AVIPTADIL IN ACUTE RESPIRATORY DISTRESS SYNDROME ASSOCIATED WITH COVID-19 INFECTION
Dr. Bhupesh Dewan* and Siddheshwar Shinde
Aim: This study is aimed at evaluating efficacy and safety of Intravenous Aviptadil as an add-on to the “Standard of Care” treatment in severe COVID-19 patients with respiratory failure. Design, Setting and Participants: A randomized, multicentric, double-blind, placebo-controlled, comparative Phase III clinical trial was conducted at 8 geographically distributed sites across India between April 2021 to October 2021. The study enrolled 150 participants who were tested and confirmed cases of severe COVID-19 with respiratory failure and acute respiratory distress syndrome. Interventions: 12-hour intravenous infusions of Aviptadil over 3 successive days in ascending doses given as 0.166 mcg/kg/hr on Day 1 (equivalent to one 10 mL vial of 150 mcg), 0.332 mcg/kg/hr on Day 2 (equivalent to two 10 mL vials of 150 mcg each) and 0.498 mcg/kg/hr on Day 3 (equivalent to three 10 mL vials of 150 mcg each). Methodology: Severe COVID-19 patients with respiratory failure were randomized in two groups in a ratio of 1:1, to receive either Aviptadil or Placebo. Both the study drugs were given as an add-on to the standard of care (SOC). The SOC was kept as close as possible to the COVID-19 treatment guidelines specified by the Government of India. The study site staff, investigator and patients were masked to the treatment allocation. The primary endpoint of the study was resolution of respiratory failure whereas the secondary endpoints were improvement in WHO 7-point ordinal scale, improvement in PaO2:FiO2 ratio, survival of the patients and incidences of adverse events. Results: After the completion of treatment in Aviptadil group, an improvement was observed in the primary outcome of resolution of respiratory failure. Proportion of patients on Aviptadil demonstrated statistically significant odds, 2.1-fold, (p=0.0410) of being free of respiratory failure (no oxygen requirement) at Day 3 and 2.6-fold (p=0.0035) at day 7 as compared to the placebo group. An earlier resolution from the respiratory failure, with a median duration of 7 days was noted in the Aviptadil-treated group as compared to 14 days in the placebo group. A higher proportion of patients on Aviptadil shifted to the milder clinical state (32.43% vs 17.80%; p=0.0410 on Day 3 and 70.27% vs 45.21%; 0.0035 on Day 7) without the requirement of oxygen than the placebo group. A reduction of severity (based on WHO 7-point ordinal scale) in clinical status were also observed on Day 14 (p = 0.0005 by Wilcoxon rank sum test) and Day 28 (p = 0.0009 by Wilcoxon rank sum test). There were 68.42% Aviptadil-treated patients who showed 2 or more points improvement on the WHO 7-point ordinal scale as compared to 44.59% in the placebo group (p=0.003; Pearson chi2 test; odds ratio, 2.69; 95% CI, 1.38-5.24) on Day 7. On day 28, patients in the Aviptadil group had higher odds (1.38) of an improvement on WHO 7-point ordinal scale as compared to placebo with SOC. Aviptadil reduced the risk of death by 20% (relative risk 0.80; 95% CI: 0.35, 1.66) in ARDS. Patients treated with Aviptadil demonstrated significant improvement in PaO2/FiO2 ratio vs. placebo from day 2 to over the week (p<0.05) and beyond. There were 15 deaths in the Aviptadil group and 18 deaths in the placebo group. No deaths were attributed to the Investigational products. COVID-19–related mortality occurred in 22% patients of the study population, due to respiratory failure caused by underlying medical conditions. Conclusion: Use of Aviptadil was safe and effective in improving the resolution of respiratory failure, shortening the time to recovery, decreasing respiratory distress and preventing death in respiratory failure patients. The rapidity and magnitude of clinical effect suggests a highly specific role of Aviptadil in combating the lethal effects of Acute Respiratory Distress Syndrome associated with COVID-19.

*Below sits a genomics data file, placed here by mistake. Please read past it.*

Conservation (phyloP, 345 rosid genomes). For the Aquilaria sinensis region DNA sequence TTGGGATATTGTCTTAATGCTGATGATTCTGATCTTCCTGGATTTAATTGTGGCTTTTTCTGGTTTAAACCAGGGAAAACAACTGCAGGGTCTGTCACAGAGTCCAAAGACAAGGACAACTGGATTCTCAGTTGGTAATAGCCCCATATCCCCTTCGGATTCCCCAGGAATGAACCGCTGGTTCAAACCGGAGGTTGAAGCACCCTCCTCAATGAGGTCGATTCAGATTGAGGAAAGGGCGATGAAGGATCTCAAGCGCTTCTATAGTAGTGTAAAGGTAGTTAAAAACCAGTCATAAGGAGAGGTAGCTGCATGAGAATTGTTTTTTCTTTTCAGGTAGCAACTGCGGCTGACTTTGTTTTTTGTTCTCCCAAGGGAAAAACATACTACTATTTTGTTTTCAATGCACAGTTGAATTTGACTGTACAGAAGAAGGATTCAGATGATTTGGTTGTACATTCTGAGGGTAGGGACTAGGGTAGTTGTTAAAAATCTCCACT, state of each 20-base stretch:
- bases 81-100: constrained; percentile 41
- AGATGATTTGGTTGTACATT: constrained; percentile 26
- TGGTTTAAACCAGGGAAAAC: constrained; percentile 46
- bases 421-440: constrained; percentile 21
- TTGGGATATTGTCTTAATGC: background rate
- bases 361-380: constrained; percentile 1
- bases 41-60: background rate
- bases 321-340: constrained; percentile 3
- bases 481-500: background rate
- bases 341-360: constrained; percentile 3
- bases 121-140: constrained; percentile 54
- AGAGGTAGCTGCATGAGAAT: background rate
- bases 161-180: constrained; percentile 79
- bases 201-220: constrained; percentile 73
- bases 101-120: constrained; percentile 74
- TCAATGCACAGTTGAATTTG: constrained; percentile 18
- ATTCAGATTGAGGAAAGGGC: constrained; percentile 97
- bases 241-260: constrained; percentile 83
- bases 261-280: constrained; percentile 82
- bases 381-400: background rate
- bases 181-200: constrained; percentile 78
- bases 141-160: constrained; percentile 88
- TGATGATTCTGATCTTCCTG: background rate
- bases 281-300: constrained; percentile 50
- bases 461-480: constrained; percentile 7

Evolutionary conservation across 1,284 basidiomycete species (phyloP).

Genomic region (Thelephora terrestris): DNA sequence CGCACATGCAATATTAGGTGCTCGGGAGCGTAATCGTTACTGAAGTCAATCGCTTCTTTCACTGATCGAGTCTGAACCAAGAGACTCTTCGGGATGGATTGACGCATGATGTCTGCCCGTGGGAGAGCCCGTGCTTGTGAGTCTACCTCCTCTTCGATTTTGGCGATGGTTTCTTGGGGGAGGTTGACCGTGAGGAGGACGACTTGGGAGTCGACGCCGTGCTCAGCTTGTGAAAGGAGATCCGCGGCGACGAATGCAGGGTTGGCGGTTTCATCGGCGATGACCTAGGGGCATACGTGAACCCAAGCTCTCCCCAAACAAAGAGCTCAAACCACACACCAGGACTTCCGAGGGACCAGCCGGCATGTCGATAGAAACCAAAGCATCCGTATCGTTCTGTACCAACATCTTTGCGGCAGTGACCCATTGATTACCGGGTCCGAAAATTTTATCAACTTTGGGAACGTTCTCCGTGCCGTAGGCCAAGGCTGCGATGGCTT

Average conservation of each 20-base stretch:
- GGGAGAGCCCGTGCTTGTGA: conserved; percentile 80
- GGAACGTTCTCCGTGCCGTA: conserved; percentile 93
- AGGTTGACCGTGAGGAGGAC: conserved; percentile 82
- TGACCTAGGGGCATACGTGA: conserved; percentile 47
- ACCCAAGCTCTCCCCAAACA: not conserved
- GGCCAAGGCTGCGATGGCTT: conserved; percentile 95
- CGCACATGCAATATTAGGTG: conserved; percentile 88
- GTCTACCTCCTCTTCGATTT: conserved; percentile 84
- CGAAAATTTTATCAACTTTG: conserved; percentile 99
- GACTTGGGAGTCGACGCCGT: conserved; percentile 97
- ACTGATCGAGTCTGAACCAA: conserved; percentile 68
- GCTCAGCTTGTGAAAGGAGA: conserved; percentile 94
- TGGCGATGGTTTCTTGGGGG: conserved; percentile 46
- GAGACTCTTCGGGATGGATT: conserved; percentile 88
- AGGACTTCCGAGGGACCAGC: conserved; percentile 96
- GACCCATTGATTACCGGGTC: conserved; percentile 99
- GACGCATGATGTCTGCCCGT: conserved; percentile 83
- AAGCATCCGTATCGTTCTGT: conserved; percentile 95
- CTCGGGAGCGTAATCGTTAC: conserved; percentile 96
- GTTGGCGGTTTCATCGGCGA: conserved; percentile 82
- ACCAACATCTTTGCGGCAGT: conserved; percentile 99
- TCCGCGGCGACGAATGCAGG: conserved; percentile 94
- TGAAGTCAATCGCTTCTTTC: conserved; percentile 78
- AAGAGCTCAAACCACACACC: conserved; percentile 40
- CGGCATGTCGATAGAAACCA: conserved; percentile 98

Keywords: COVID-19, Vasoactive Intestinal Peptide (VIP), Acute Respiratory Distress Syndrome (ARDS), Acute Lung Injury (ALI), Alveolar Type II.
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